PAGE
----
On face value, the notion of buying something you haven’t yet seen poses plenty of questions, but yet plenty of people will buy a property that hasn’t yet been built and the decision has been solely based on the planned construction. Is this approach riddled with legal risks? In this podcast, OMB Solicitors’ Cameron Marshall discusses the matter.
Dan: Cameron, is this a risky business?
Cameron: It can be, but as long as you do your inquiries and at the end of the day when the building is constructed you are happy with what’s been built as opposed to what you thought you were going to buy, it can all work out very well and very happy for everybody.
Dan: So, where is the starting point for somebody that’s you know, considering one of these buy off the plan proposals?
Cameron: Well the first thing you’d need to do is have a look at the plan and make sure you’re happy with what’s going to be built and then when you get to the end of the road and when it is built and you’re about to settle, you need to make sure that was what built was what you thought you were buying, so I’ve seen a lot of examples where people have got to the end of the day, ready for settlement and what is built is not what they thought they were indeed going to get. Possibly one balcony might be missing I’ve seen before and other examples are where a lot owner doesn’t even have access to their own property across common property, so they’re the little things that can come up.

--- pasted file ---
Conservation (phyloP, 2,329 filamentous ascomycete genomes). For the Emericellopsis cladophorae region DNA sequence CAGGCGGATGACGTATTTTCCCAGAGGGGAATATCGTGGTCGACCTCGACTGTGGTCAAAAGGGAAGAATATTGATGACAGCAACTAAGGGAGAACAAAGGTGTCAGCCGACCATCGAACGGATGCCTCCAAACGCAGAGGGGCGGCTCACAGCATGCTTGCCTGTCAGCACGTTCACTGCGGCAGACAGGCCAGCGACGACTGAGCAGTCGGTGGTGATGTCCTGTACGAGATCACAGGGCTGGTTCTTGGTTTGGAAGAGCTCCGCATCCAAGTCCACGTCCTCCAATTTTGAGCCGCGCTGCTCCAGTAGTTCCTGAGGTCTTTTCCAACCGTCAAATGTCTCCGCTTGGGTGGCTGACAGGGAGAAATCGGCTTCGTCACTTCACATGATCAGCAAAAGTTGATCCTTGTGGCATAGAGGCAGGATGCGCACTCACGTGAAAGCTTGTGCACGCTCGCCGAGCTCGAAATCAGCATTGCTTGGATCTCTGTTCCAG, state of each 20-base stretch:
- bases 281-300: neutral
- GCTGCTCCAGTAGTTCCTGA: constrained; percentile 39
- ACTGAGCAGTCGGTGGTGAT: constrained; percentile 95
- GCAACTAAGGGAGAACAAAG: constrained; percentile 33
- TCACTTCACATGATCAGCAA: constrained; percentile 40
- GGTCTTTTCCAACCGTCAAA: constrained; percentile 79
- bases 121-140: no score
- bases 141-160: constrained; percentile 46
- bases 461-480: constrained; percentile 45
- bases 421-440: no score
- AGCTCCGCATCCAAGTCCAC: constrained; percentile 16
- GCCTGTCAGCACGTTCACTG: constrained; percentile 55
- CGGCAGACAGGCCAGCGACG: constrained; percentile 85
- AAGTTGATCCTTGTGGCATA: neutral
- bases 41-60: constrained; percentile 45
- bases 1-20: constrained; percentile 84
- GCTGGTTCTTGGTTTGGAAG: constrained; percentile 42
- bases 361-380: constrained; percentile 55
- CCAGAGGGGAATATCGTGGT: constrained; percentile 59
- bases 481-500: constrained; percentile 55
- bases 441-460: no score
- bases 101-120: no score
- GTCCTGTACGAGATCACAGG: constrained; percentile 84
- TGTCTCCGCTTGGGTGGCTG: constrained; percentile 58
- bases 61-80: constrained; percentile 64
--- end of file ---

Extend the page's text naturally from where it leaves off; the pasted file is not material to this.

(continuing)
Dan: Cameron. In your experience are there things that you see that quite often occur?
Cameron: The main things are the common property areas and their exclusive use of those areas. They’re often forgotten about or changed in the building process. It’s something that’s very important when you’re buying, especially a unit of the plan, so you need to make sure again what you’re buying at the end of the day is what you contracted to buy and if you haven’t, you need to speak to a solicitor about it.
Dan: Yeah, I was just going to say that. Is getting advice even prior to signing the paperwork a smart step?
Cameron: Oh yes, very much. Especially when you’ve got a large amount of disclosure that’s required in an off the plan construction contract, so you need to be fully aware of what can change and what can legally change through the process because the builder is allowed to make certain minor adjustments in the process themselves.
Dan: Cameron, thanks for joining me.
Cameron: Thank you very much.